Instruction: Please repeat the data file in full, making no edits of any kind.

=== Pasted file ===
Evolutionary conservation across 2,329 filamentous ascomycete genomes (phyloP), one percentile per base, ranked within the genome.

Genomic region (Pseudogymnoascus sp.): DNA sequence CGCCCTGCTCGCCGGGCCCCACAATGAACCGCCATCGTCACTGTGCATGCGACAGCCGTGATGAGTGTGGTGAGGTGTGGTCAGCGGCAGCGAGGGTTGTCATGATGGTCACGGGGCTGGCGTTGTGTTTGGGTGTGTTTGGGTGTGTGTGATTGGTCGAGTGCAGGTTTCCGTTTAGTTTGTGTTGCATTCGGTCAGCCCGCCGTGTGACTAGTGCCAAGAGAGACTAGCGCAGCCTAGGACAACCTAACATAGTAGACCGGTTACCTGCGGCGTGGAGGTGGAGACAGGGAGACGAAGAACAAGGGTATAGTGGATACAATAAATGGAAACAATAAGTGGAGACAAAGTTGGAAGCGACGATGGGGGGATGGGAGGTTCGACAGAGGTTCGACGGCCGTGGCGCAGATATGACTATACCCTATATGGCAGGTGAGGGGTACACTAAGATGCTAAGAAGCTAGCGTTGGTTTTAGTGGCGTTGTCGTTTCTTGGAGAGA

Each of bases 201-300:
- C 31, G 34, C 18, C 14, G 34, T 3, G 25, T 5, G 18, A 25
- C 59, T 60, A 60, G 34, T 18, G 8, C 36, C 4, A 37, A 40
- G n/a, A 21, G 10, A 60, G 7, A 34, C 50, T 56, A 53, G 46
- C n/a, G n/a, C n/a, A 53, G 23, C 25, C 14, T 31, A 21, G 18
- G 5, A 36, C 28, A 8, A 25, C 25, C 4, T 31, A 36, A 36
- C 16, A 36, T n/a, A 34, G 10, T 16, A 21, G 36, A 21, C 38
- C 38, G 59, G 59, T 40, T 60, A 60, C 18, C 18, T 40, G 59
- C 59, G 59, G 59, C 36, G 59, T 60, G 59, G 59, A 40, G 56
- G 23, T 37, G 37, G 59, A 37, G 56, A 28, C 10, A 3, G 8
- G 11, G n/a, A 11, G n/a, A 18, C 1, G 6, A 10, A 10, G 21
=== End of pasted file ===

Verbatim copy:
Evolutionary conservation across 2,329 filamentous ascomycete genomes (phyloP), one percentile per base, ranked within the genome.

Genomic region (Pseudogymnoascus sp.): DNA sequence CGCCCTGCTCGCCGGGCCCCACAATGAACCGCCATCGTCACTGTGCATGCGACAGCCGTGATGAGTGTGGTGAGGTGTGGTCAGCGGCAGCGAGGGTTGTCATGATGGTCACGGGGCTGGCGTTGTGTTTGGGTGTGTTTGGGTGTGTGTGATTGGTCGAGTGCAGGTTTCCGTTTAGTTTGTGTTGCATTCGGTCAGCCCGCCGTGTGACTAGTGCCAAGAGAGACTAGCGCAGCCTAGGACAACCTAACATAGTAGACCGGTTACCTGCGGCGTGGAGGTGGAGACAGGGAGACGAAGAACAAGGGTATAGTGGATACAATAAATGGAAACAATAAGTGGAGACAAAGTTGGAAGCGACGATGGGGGGATGGGAGGTTCGACAGAGGTTCGACGGCCGTGGCGCAGATATGACTATACCCTATATGGCAGGTGAGGGGTACACTAAGATGCTAAGAAGCTAGCGTTGGTTTTAGTGGCGTTGTCGTTTCTTGGAGAGA

Each of bases 201-300:
- C 31, G 34, C 18, C 14, G 34, T 3, G 25, T 5, G 18, A 25
- C 59, T 60, A 60, G 34, T 18, G 8, C 36, C 4, A 37, A 40
- G n/a, A 21, G 10, A 60, G 7, A 34, C 50, T 56, A 53, G 46
- C n/a, G n/a, C n/a, A 53, G 23, C 25, C 14, T 31, A 21, G 18
- G 5, A 36, C 28, A 8, A 25, C 25, C 4, T 31, A 36, A 36
- C 16, A 36, T n/a, A 34, G 10, T 16, A 21, G 36, A 21, C 38
- C 38, G 59, G 59, T 40, T 60, A 60, C 18, C 18, T 40, G 59
- C 59, G 59, G 59, C 36, G 59, T 60, G 59, G 59, A 40, G 56
- G 23, T 37, G 37, G 59, A 37, G 56, A 28, C 10, A 3, G 8
- G 11, G n/a, A 11, G n/a, A 18, C 1, G 6, A 10, A 10, G 21